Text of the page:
Posts Tagged ‘watershed’

## Union-Find

Wednesday, March 21st, 2018

The Union-Find data structure is well known in the image processing community because of its use in efficient connected component labeling algorithms. It is also an important part of Kruskal’s algorithm for the minimum spanning tree. It is used to keep track of equivalences: are these two objects equivalent/connected/joined? You can think of it as a forest of trees. The nodes in the trees are the objects. If two nodes are in the same tree, they are equivalent. It is called Union-Find because it is optimized for those two operations, Union (joining two trees) and Find (determining if two objects are in the same tree). Both operations are performed in (essentially) constant time (actually it is O(α(n)), where α is the inverse Ackermann function, which grows extremely slowly and is always less than 5 for any number you can write down).

Here I’ll describe the data structure and show how its use can significantly speed up certain types of operations.

## Panoramic photograph stitching — again

Sunday, April 3rd, 2011

In an earlier post, I described and implemented a method, that was published recently, to stitch together photographs from a panoramic set. In a comment this morning, Panda asked about the parameters that direct the region merging in the watershed that I used. This set me to think about how much region merging the watershed should do. The only limitation that I can think of, is that we need two regions: one touching the left image and one toughing the right. We can easily do this with a seeded watershed: we create two seeds, one at each end of the region where the stitch should be, and run a seeded watershed. This watershed will not create new regions. You should see it as a region growing algorithm, more than a watershed. However, the regions are grown according to the watershed algorithm: low grey values first. That insures that, when the two regions meet, it happens at a line with high grey values (a “ridge” in the grey-value landscape). The graph cut algorithm can now be left out: the region growing algorithm does everything.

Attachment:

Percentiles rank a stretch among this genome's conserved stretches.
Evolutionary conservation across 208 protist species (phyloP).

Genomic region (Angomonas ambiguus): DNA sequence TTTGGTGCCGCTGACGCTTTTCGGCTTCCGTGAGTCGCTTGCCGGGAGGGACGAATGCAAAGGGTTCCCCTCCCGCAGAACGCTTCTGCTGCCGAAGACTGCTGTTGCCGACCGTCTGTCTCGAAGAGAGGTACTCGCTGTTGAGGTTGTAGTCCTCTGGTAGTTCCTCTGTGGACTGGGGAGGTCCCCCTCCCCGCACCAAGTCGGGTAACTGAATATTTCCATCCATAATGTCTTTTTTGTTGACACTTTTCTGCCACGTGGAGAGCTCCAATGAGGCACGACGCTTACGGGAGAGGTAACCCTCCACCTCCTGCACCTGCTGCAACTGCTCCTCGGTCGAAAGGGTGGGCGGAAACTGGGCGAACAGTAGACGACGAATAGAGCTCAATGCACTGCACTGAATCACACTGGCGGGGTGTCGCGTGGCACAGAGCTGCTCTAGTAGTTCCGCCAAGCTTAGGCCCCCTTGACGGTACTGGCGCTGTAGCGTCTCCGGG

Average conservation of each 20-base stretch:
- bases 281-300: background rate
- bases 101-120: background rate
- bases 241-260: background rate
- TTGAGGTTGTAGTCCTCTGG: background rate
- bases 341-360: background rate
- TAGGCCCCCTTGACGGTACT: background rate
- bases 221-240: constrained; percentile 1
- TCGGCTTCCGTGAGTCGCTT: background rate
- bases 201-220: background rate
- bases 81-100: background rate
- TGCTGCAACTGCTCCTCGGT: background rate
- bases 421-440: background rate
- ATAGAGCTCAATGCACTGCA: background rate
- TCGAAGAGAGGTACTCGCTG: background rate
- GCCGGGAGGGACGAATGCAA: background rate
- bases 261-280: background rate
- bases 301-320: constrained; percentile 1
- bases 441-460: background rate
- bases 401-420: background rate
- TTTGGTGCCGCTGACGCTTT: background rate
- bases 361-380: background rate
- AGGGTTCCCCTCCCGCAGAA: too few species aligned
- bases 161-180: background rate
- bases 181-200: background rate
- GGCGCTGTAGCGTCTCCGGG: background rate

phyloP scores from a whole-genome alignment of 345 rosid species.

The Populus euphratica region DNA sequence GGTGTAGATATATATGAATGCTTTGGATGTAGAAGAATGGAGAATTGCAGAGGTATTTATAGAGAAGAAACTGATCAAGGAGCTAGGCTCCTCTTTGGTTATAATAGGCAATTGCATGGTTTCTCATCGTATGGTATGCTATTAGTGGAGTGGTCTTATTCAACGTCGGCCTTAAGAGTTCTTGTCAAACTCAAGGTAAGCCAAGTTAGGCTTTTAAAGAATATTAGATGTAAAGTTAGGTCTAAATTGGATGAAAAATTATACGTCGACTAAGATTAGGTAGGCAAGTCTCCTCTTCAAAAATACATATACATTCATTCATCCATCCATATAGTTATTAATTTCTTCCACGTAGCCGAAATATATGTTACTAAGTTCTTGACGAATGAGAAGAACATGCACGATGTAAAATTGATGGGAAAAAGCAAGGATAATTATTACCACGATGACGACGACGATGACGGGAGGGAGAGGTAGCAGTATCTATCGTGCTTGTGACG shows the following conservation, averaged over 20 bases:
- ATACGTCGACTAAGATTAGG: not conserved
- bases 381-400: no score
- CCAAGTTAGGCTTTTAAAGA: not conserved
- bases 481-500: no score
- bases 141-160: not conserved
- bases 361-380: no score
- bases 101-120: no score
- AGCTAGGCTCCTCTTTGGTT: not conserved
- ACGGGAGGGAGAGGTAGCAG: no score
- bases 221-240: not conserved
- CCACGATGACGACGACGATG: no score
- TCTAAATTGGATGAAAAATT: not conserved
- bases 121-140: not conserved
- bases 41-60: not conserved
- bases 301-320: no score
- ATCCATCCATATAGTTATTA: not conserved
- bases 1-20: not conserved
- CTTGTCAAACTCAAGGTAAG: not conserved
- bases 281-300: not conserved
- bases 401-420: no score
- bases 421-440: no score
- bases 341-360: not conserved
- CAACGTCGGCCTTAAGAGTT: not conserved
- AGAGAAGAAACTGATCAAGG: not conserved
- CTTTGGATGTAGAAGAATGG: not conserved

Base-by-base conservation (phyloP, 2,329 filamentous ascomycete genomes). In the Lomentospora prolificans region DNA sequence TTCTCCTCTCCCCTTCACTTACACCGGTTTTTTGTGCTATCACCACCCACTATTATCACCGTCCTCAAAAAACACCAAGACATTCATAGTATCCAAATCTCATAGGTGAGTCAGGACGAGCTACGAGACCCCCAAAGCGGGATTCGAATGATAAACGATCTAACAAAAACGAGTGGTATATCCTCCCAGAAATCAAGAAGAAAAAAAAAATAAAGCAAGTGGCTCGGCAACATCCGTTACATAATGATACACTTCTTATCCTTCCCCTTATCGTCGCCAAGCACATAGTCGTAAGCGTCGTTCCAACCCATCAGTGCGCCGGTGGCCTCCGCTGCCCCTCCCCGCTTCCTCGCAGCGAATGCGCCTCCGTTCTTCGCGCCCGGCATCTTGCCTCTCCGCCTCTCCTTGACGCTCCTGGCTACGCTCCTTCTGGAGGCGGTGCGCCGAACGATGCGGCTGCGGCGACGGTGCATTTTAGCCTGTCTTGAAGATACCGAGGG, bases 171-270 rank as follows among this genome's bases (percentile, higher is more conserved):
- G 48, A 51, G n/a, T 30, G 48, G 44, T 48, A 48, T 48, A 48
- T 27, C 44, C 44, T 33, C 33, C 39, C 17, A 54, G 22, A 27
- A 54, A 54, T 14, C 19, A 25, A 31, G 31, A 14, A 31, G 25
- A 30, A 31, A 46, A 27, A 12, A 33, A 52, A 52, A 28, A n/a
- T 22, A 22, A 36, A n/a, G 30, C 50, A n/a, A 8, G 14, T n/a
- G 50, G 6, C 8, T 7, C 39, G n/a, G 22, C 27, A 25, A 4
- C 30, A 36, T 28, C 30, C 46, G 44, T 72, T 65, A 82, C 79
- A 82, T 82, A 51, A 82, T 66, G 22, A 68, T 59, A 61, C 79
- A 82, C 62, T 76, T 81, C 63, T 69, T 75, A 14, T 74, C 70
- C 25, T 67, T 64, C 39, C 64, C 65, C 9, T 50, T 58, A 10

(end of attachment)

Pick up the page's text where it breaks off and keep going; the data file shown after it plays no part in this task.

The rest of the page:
## Panoramic photograph stitching

Tuesday, July 14th, 2009

I found the article “Fast image blending using watersheds and graph cuts,” by N. Gracias, M. Mahoor, S. Negahdaripour and A. Gleason (Image and Vision Computing 27(5):597-607, 2009) quite clever, and decided to try it out myself. Here’s a little demo and the code I wrote.